Alright, what we really need to look at I guess is what they are using in France, or Belgium, or whatever. The Wikipedia piece regarding beef tallow is very brief, although McDonald's is mentioned. The piece about lard is more thorough, and really quite interesting, I will do more research in this dept. It discusses un-hydrogenated lards, favored by some current chefs. It's evidently healthier than butter. Who knew? But there must be some good info out there about the REAL pommes frites method. Again, I don't really give a damn about health issues, we're all gonna get croaked from something, might as well enjoy the ride, oui? And as much as I seem to be satisfied with good old oven baked tater tots, or crinkle cut fries (again in the oven), before I die, I'd like to know just how good fries can really be, you know?
Now, once we settle the cooking method question, what about the cutting? Anyone got a favorite tool for this? It can't be that big of a deal, once you have it down, right?
Then, I think it's pretty clear that REAL french fries are always peeled, yes? I know that in the U.S., there is a tendency, perhaps more so in the South, toward what are called "Home Fries". These are sometimes just great, but they are NOT french fries. I like many kinds of potatoes, and I would not complain about hardly any (except mashed! hate them!), but I think there is a sort of unfortunate understanding about fries there, when we talk about "home fries". Here's why I say that: Everyone I've talked to about "street food" in Paris LOVES the Pommes Frites, and you know what? If a guy pushing a cart around on the street can make the best fries in the world, then why do we have all these Roadfood RESTAURANTS around, serving so-called "down-home", so-called "fries", when it's really just lazy, ignorant cooks tossing unpeeled chopped items into a couple tablespoons of some vegetable oil? Come on, how hard can this be??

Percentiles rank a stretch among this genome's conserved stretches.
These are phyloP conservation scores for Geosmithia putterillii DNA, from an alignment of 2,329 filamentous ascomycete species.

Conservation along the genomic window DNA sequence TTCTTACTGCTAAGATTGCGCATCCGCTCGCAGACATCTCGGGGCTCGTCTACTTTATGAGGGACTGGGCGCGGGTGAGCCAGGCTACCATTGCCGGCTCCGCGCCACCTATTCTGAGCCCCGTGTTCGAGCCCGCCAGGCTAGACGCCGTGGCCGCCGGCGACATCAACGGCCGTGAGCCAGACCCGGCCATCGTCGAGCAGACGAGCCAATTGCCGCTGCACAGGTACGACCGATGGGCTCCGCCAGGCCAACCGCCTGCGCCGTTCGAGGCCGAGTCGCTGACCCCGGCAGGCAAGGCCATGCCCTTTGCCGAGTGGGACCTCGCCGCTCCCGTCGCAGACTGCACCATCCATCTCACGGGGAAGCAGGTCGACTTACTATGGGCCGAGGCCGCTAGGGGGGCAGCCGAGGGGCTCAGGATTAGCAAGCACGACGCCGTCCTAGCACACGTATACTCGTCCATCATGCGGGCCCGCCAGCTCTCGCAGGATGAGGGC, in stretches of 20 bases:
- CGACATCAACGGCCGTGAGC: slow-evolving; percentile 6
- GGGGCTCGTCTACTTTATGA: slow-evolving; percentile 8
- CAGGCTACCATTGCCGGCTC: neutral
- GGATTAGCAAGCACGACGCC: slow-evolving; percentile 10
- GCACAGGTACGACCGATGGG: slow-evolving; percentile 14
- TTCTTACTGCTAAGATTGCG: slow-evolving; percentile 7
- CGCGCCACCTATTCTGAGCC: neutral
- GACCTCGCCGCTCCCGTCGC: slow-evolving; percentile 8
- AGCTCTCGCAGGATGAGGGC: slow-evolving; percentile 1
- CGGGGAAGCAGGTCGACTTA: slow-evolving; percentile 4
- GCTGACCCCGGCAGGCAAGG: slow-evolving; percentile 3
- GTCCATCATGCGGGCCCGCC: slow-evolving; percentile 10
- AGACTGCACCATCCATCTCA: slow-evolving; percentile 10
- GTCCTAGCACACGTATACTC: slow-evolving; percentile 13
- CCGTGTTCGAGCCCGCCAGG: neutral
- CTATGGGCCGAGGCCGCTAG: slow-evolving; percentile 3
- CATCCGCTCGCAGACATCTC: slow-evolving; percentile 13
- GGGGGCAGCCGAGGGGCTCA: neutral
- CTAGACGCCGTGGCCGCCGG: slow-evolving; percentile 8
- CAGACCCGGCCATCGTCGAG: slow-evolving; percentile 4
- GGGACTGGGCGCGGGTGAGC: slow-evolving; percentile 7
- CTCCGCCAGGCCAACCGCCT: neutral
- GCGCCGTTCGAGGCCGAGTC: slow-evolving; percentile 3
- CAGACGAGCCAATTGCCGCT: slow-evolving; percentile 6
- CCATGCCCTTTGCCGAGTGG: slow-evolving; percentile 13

Well, I mean to find out. I want to become an EXPERT french fry guy. My fries will kick butt.
I like learning how to do things better than Waffle House or Denny's. And it's not just about the $, or whatever. I have learned to cook a lot of stuff that I like so much more than at those dumps, I never even think of going back. I'll bet there are a lot of folks like me out there, too.
Yours in "fried earth apple" heaven,
-Scott Lindgren firstname.lastname@example.org